Our Canadian and Haitian medical team will offer medical care and education to those in need. Through meaningful service and interaction, we will have a greater understanding of both the challenges we face as brothers and sisters in Christ, as well as our capacity (with God’s grace!) to respond with love and support.
Haiti, vibrant and beautiful, is an extremely poor country- 80% of Haitians live below the poverty line. Deforestation and frequent natural disasters threaten the agricultural economy. Haiti has the highest incidence of HIV/AIDS and one of the highest infant morality rates in the western hemisphere.
Poverty makes it hard to access education in Haiti. Most schools are privately owned and operated by religious organizations and NGOs. Only 30% of children complete grade six and nearly half of all Haitians are illiterate.
We work to ensure our sponsored children are able to grow up healthy and get an education. Over 1623 Haitian children are sponsored through Chalice. We further support communities with nutrition programs, medical care, and mission trips like our 2018 Haiti Medical Mission Trip.
For questions, comments, a detailed itinerary, or an application, please contact Joanne, our Mission Trip Coordinator, at 1-800-776-6855 or at firstname.lastname@example.org. You can also read more about our Mission Trips and our Haiti sponsor sites.
April 25 is World Malaria Day, an occasion to highlight the ongoing effort to fight and eradicate malaria. Malaria is a disease spread by mosquitoes. It causes severe flu-like symptoms, and can lead to death if untreated. Some of our sites are in areas where malaria is prevalent. We work with our sites to prevent malaria by providing mosquito nets and preventative medication. Sponsored children are able to receive crucial medical care for the treatment of this serious disease.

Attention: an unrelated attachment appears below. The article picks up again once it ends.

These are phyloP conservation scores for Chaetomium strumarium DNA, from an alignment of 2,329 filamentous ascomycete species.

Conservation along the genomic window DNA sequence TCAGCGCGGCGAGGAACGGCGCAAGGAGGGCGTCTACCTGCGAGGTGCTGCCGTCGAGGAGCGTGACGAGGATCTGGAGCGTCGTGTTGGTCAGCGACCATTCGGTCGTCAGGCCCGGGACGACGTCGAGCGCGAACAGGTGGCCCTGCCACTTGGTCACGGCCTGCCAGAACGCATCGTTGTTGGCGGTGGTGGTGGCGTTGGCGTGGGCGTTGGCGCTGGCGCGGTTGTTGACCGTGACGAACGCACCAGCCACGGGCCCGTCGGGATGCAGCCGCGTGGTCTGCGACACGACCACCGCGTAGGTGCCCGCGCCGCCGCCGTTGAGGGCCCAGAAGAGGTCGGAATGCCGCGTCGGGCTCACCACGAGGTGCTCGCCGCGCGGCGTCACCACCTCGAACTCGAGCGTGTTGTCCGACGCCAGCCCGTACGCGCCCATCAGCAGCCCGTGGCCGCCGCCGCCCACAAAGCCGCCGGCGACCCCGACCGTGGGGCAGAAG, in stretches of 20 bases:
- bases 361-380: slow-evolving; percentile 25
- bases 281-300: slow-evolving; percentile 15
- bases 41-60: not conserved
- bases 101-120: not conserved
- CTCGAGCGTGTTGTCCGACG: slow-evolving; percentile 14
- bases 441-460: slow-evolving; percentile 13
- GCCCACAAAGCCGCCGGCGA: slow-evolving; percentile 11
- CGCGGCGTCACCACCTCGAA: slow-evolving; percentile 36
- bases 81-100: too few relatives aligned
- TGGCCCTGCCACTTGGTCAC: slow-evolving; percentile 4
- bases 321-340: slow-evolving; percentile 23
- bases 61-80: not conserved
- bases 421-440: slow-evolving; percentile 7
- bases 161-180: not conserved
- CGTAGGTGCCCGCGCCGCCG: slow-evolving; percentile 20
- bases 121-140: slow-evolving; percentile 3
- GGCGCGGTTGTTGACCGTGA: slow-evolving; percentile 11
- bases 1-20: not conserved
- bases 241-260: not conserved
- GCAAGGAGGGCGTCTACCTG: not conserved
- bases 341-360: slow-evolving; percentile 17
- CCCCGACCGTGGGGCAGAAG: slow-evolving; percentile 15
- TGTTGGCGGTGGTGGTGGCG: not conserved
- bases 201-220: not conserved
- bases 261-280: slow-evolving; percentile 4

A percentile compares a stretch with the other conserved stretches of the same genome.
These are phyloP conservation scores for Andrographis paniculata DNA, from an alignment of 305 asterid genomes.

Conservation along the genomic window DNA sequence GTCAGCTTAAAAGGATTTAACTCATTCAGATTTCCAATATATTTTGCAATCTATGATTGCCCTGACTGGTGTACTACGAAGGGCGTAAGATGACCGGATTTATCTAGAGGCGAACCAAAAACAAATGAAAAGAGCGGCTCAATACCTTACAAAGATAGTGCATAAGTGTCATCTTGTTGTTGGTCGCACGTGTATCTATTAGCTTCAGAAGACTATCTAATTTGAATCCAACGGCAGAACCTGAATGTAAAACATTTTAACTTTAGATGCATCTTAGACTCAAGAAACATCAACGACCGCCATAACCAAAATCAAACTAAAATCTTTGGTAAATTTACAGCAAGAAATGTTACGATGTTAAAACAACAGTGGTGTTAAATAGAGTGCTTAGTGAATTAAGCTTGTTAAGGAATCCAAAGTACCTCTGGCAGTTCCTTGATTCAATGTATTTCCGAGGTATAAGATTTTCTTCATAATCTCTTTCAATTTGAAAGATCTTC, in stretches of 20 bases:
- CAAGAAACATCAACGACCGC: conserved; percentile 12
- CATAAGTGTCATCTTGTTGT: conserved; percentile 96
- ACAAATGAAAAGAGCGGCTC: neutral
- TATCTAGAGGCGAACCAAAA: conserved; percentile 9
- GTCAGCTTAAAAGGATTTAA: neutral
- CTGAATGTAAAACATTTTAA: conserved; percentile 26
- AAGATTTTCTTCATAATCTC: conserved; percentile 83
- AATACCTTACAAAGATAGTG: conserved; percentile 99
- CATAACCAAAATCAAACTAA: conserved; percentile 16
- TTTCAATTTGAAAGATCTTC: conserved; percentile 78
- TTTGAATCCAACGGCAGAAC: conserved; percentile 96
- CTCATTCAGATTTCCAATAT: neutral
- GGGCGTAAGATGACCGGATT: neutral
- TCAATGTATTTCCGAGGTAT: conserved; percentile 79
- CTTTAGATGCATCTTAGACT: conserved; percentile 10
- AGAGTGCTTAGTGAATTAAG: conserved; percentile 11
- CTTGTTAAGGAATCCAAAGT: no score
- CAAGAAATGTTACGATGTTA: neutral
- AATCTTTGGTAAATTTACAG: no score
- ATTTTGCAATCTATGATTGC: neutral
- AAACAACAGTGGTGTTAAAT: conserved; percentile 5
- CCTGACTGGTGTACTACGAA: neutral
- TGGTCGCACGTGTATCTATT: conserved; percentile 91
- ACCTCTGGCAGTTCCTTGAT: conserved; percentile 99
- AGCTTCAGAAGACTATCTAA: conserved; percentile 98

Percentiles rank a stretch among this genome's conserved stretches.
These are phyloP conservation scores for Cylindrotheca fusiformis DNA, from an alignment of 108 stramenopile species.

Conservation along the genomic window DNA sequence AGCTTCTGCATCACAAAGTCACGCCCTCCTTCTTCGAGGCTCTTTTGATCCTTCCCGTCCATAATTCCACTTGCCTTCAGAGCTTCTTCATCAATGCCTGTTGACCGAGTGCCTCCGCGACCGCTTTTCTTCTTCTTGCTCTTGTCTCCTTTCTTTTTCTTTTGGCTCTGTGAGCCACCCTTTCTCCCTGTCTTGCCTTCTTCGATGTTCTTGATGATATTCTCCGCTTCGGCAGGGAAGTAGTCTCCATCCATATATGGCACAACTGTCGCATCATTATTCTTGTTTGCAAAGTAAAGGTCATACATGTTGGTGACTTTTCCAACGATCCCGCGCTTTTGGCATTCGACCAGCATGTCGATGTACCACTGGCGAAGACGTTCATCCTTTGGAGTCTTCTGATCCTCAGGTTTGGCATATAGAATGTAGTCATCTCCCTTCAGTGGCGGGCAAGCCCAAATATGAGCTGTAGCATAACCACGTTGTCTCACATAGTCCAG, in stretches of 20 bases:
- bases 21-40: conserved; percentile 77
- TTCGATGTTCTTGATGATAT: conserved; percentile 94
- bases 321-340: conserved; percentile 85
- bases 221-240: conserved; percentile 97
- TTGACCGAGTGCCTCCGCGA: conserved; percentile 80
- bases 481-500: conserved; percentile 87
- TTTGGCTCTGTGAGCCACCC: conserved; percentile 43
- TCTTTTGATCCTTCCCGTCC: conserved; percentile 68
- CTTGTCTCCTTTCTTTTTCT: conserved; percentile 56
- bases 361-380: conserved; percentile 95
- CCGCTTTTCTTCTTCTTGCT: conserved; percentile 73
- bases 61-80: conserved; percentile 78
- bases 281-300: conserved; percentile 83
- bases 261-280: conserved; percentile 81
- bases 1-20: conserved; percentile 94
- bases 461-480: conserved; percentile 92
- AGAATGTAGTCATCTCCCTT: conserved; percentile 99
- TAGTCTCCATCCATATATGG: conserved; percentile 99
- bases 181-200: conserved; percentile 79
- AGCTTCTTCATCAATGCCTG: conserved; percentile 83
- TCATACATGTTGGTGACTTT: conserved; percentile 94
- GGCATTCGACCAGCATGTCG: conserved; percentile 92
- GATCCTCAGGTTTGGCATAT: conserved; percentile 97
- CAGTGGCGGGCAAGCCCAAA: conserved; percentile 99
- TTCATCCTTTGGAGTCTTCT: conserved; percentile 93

Kate, our Creative Specialist, contracted malaria while working in Ghana, Africa. Read about her experience that inspired her to sponsor a child through Chalice:
“In 2013, I had just turned 22. I had also just graduated from York University, with a degree in Film Production. The ink was barely dry on my diploma, and I found myself in Tamale, Ghana, on an internship. It was supposed to be a communications job, but when I got there, they saw my camera. At the time, I was not a trained photographer, but my Nikon looked professional enough to them, and photographer soon became my primary role.
One organization in our membership group was just launching a new project with some of the poorest households in northern Ghana, which is the most impoverished and underdeveloped region of the country. They had no photos for their marketing materials or reports, so off I went, on the back of a motorbike, to rural hospitals, schools, and homes.
There’s a town way up in the northwest called Wa. Going to Wa is well known to be a harrowing journey. The roads are not just unpaved, but require a Land Cruiser to even think about driving on them. Our trip kept getting delayed, as it took only the smallest detail to derail the whole plan. My anticipation was mounting, and I was thrilled when we finally had a date for it to happen.